Teresa Mendez & Daniel Buccino: The Sublime Psychology of Baltimore

“Lacan locates the unconscious, the sublime nexus of all our psyches, in Baltimore in the morning. The unconscious, he tells us, is like dawn — that threshold between sleep and waking. It’s a pulsating neon sign, ticking time, advertising enjoyment. It is intermittent and fading, present and absent. The unconscious is like Baltimore, with its sublime oscillations between tender and tough, wounded and resilient, swaggering and fearful, Northern and Southern, black and white. According to Freud and Lacan, there is no universal “dream book,” meant to provide facile interpretations to every dream image. Neither is there an easy decoder ring for the psychology of Baltimore. Every resident must tell his and her own story of the psychology of this place. Yet we all awake e...Read More

David Lichtenstein: A Letter from New York

“Psychoanalysis has died many times and in many places. The causes of its repeated demise are often less instructive than the conditions of its resurrection. The cause of death is always a version of the same: it is a discipline that demands too much. It is too austere and takes too long, costs too much, operates too slowly, and produces equivocal results. In short as a general condition, it is an impossible profession in a state of constant collapse. How it rises again from its own ashes however is always a story about the demands that arise in a particular time and place. It is always a particular story about a particular resurrection in the face of the universal impossibility.” – David Lichtenstein Click here to read “A Letter from New York” by David Lichte...Read More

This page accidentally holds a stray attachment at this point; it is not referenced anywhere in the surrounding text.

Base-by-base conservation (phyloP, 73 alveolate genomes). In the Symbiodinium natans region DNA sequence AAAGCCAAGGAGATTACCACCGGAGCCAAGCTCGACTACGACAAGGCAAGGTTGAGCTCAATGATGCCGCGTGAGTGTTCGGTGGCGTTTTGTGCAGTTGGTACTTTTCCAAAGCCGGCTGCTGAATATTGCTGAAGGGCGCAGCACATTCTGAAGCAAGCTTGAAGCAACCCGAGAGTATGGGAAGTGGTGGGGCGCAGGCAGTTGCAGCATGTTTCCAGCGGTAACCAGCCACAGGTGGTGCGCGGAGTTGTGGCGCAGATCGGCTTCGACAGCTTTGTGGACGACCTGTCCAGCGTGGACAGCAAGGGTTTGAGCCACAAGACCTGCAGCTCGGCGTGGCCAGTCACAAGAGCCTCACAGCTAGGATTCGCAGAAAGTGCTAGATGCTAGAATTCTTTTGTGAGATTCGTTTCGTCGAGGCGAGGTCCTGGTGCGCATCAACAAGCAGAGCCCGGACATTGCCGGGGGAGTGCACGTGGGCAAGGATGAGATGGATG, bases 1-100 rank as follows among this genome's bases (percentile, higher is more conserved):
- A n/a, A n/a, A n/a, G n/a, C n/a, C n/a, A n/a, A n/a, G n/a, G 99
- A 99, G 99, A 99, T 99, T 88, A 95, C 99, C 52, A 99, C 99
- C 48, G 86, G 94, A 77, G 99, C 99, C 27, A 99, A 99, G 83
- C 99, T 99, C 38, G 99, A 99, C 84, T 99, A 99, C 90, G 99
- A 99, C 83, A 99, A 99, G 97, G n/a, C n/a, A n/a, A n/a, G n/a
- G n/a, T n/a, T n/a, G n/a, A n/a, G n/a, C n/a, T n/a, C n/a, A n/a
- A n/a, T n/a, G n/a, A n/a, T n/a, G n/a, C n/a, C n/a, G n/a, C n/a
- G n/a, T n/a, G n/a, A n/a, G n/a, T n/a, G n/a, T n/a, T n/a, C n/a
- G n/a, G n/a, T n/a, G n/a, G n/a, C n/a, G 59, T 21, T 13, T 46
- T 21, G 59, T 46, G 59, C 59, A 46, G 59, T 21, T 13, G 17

Steven Reisner: Stop Saying Donald Trump is Mentally Ill

“Sigmund Freud had a word for those whose unique gifts permit them to bend reality to their will: artists. According to Freud, the artist “allows his erotic and ambitious wishes full play in the life of fantasy. He finds the way back to reality, however, from this world of fantasy by making use of special gifts to mold his fantasies into truths of a new kind.” Trump has to be understood, then, as a reality artist, one who is adept at the strategies that turn his biggest whoppers into reality. It is reminiscent of Charles Foster Kane, in Orson Welles’ classic film, who, when informed by the war reporter he dispatched to Cuba that there was no war to be found but only delightful girls and beautiful scenery worthy of prose poems, famously replied, “Dear Wheeler, you provide the prose po...Read More

Book Launch: “Lacan on Laughter—The new LOL” with Simon Critchley, Patricia Gherovici, Dany Nobus, Manya Steinkoler, and Jamieson Webster